RSA is now going through the necessary formalities to obtain coverage.
Mir could also be given a few days of additional reprieve from its planned
demise -- with its downing put off to March 18 or 20th. -SpaceDaily

** AMSAT-NA's would like to thank all those who donated funds
both in January and February. Our organization met the goal of
$1,000 and will now receive an additional $1,000 from a very
generous AMSAT Life Member. -Martha Saragovitz

** Qualification test firings of the unique engines designed to propel
America's X-33 space plane into high-speed, sub-orbital flight in 2003
began recently at NASA's John C. Stennis Space Center. The ignition
test went the full scheduled duration with no observed anomalies.
-SpaceDaily

** The code-free Technician ticket in now ten years old. For the first
time, starting in February 1991, applicants could obtain an Amateur
Radio license in the U.S. without taking a Morse code examination.
The Technician license has proved popular over the years, and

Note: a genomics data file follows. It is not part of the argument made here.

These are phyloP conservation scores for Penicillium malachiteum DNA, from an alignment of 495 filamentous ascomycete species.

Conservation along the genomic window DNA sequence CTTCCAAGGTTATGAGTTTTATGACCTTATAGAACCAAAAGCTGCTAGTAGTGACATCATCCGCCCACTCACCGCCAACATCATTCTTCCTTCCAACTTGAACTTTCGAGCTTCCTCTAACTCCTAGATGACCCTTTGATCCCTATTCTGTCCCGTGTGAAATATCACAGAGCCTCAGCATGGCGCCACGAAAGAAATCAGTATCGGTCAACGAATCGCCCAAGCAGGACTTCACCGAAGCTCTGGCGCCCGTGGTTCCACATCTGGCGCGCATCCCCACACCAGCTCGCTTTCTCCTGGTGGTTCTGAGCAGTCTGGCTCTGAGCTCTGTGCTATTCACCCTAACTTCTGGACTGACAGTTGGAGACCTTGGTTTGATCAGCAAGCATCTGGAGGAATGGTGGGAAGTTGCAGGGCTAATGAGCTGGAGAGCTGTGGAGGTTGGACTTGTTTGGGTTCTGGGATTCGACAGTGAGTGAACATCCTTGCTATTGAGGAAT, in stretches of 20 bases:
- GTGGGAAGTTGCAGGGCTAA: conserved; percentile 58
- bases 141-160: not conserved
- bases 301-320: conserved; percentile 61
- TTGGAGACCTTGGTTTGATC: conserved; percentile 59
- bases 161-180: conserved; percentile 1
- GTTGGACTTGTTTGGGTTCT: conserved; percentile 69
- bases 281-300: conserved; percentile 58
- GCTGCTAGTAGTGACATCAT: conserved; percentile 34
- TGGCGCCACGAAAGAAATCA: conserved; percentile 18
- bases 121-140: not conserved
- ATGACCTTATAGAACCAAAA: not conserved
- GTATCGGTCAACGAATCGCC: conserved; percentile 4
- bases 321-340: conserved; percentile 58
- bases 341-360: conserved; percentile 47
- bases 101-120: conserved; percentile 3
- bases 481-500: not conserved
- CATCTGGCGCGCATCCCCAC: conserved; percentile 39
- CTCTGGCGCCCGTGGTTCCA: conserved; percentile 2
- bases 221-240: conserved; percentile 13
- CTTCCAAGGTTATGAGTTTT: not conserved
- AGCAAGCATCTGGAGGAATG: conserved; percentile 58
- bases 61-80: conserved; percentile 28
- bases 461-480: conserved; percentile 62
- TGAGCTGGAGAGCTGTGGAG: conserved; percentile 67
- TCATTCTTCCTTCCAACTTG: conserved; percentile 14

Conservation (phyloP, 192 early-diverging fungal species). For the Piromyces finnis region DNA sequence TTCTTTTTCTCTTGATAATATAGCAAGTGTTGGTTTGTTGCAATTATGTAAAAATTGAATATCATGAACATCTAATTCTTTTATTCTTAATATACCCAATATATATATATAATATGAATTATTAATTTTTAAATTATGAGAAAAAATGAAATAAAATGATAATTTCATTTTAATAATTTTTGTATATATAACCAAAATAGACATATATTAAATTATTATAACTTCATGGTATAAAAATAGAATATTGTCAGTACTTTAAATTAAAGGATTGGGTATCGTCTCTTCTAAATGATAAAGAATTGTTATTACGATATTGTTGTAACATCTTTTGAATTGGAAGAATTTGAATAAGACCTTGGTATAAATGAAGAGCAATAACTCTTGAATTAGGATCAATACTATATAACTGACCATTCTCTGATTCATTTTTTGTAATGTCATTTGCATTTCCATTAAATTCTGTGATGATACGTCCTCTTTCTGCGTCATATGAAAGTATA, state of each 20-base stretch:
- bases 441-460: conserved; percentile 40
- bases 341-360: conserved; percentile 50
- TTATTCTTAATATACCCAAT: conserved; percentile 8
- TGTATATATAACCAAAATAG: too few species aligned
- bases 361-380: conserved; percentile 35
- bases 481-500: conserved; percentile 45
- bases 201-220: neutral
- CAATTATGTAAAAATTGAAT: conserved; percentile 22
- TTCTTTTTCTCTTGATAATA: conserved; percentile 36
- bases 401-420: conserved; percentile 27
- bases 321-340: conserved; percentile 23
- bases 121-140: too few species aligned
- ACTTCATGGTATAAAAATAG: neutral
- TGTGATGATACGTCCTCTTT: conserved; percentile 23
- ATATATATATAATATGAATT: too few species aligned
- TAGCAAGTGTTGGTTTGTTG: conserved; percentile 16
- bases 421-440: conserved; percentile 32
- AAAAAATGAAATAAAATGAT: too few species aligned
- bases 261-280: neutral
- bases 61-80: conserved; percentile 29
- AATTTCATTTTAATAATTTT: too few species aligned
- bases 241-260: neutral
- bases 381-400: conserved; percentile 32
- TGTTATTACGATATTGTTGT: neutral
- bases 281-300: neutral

Technician and Tech Plus licensees far outnumber other license
classes today. -ARRL

** Almost 40 years ago the world was rocked when the era of manned
space flight began as Cosmonaut Yuri Gagarin was launched into space
onboard the Vostok-1 spacecraft by the (former) Soviet Union. The
actual anniversary is April 12th. -Robert, G8ATE

** Inspired by biological systems in which damage triggers an autonomic
healing response, researchers at the University of Illinois have
developed a synthetic material that can heal itself when cracked or
broken. -SpaceDaily

** N1JEZ reports that there has been a change to the CQ Worked All
Zones (WAZ) award for satellite. The new minimum entry level is now